As anyone who’s been to Ensenada will tell you, one of the more memorable sights of the city is the enormous Mexican flag that flies near the harbor. This giant flag greets cruise ships entering port and tourists alike – welcoming them to a welcoming city. The people of Ensenada are overwhelmingly generous and hospitable. With a large cruise terminal, a decent amount of the Ensenada economy counts on tourism dollars. Like many Mexican towns, you can find just about anything by asking around for it. But in Ensenada’s case, you feel less like a tourist target walking around town. You are always invited in to just about every place you pass, but never feel dragged in or pestered.
For those arriving by boat, Ensenada has two main marinas, Marina Coral and Cruiseport Village Marina. While we’ve enjoyed Marina Coral in the past, this time to Ensenada, we chose to stay at Cruiseport Village. Marina Coral is just north of Ensenada attached to a wonderful hotel with all the amenities of a resort. Cruiseport Village is inside Ensenada’s harbor right in the middle of town. This central location provides the ability to walk into town and explore the city just a few minutes away from your boat.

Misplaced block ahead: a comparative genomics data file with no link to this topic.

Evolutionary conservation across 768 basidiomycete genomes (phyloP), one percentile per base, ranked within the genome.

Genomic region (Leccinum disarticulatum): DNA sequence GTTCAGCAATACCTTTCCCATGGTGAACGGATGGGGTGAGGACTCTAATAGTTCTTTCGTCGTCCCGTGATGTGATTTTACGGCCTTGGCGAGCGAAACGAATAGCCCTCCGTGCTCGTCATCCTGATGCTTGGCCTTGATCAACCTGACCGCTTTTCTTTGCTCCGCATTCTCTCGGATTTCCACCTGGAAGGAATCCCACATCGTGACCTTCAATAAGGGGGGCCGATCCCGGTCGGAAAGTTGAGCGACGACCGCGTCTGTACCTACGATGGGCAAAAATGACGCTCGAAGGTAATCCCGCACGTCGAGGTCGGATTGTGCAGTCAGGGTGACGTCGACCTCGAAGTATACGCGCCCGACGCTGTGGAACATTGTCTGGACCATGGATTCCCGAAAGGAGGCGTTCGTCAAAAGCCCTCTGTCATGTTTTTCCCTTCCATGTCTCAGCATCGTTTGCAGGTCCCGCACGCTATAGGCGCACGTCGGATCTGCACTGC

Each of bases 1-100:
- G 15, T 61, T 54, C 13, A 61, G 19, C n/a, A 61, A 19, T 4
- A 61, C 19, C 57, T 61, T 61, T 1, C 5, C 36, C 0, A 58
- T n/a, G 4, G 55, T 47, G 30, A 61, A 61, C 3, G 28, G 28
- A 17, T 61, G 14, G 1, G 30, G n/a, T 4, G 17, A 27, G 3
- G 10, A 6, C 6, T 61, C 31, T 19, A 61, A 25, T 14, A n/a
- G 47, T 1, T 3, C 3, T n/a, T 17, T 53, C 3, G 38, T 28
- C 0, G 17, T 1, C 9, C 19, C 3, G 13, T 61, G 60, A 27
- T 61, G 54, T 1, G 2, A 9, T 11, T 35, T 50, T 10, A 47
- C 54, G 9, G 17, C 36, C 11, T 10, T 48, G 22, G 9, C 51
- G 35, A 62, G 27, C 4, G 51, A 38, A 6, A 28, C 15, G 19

Getting Back to the States
The owner of the boat we sailed to Ensenada was leaving his boat in Ensenada leaving us to find an alternative way back home. Luckily, many of the larger hotels in Ensenada can arrange a shuttle to take you back to the US. Having ridden one of these shuttles on a previous trip that took us only to the border then dropped us in a 2-hour long line to walk across, I was excited to learn that this time we would be driven all the way to the airport in San Diego. Getting transportation across the border is the way to go. We arrived at the airport in San Diego in 2 hours – the same amount of time we stood in last at the border last time.